The British love every bit of their culture - from beef to design - if it's British, it's the best. Same goes with the French or the Americans. What about us, the Lithuanians? We look up to other cultures in search of a better life, better culture, better society. The hell with it! Lithuania is great. Vilnius is an amazing city. Few months ago I chose to come back and call it my home. Lithuania is changing and I wanted to be part of that change. It took four conversations with my fellow Lithuanians about their life here for me to decide to leave my career in London and move back to Lithuania. It was also the beginning of a side project. That side project is now a magazine, series of podcasts and a soon to be released radio show called “Ką žmonės dirba?” and is my unofficial love letter to Lithuania.
Every day the Lithuanian media tells people they are living in the worst country in the whole world. That’s not good enough. I refuse to read it and I refuse to believe it. Why are people fleeing Lithuania? Why don’t we love our home that our grandparents suffered so much for? I believe it’s because of the negative journalism and awful national self-branding… and I have an idea of how to change it.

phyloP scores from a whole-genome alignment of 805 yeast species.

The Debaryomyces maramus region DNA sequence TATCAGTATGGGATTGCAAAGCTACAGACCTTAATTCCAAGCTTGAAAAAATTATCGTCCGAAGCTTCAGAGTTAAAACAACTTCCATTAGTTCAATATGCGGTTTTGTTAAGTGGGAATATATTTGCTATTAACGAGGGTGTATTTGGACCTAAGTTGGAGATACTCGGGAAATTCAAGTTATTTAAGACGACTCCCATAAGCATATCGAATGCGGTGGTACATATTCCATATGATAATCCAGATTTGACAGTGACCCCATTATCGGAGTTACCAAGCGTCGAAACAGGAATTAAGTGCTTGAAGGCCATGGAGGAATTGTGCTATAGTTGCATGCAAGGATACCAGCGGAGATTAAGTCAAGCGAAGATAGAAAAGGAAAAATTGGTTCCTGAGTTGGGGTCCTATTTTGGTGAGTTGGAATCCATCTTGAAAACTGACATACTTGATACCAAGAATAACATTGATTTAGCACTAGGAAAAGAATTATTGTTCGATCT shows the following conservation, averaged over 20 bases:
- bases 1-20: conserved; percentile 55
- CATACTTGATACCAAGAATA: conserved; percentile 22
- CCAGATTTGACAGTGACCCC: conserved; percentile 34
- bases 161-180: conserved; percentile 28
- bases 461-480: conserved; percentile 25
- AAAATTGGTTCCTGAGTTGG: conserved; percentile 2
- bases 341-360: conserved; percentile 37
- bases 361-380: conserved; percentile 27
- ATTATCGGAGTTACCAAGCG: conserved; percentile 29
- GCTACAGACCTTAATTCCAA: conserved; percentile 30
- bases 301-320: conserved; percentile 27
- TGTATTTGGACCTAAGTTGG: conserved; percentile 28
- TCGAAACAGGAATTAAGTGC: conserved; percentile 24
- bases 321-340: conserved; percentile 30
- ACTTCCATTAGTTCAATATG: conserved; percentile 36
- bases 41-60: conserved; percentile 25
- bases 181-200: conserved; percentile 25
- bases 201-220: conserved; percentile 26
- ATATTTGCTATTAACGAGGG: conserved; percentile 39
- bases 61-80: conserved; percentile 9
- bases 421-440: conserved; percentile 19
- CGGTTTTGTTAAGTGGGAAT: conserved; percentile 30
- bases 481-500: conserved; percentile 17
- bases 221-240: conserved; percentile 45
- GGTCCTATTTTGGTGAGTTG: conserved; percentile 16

That’s how my project turned into a mission with purpose - that one element the millennial generation can’t live without. My purpose is to inspire others to feel as passionate about work as I am; to encourage the feeling of pride when living and working in Lithuania.
Why focus on work? The reason our generation gets up in the morning has changed. What we do for work and what we love don’t need to be two separate things. A new generation is here - driven by purpose, ready for change and fuelled by self-belief. We’re not just millennials, we’re the first generation of independent Lithuania. Today, we’re already part of the workforce and participate in the country’s economy. Bureaucracy kills motivation. Students, school-leavers, Lithuanians living abroad and considering coming back know the country has issues. I’m keen to show that there are opportunities too.
The power of English language is incredible. Berlin knew it a long time ago. Berliners told their stories to the world and the world fell in love with the grey, soviet looking and pretty poor city. It has now become Europe’s capital of creativity and a dream destination. Lithuania has all the elements to become that too. At “Ką žmonės dirba?” we tell stories about creatives living and working in Lithuania in English and already have agencies in London, Berlin, Barcelona and designers in New York following us. Lithuanians living abroad who think there's no future in Lithuania have subscribed as well to read our newsletters. “Ką žmonės dirba?” has the potential to be more than a magazine, but a true social-initiative.
In my eyes, the project is a love letter to Lithuania. My country needs one.
Photo by: Julija Vėlykienė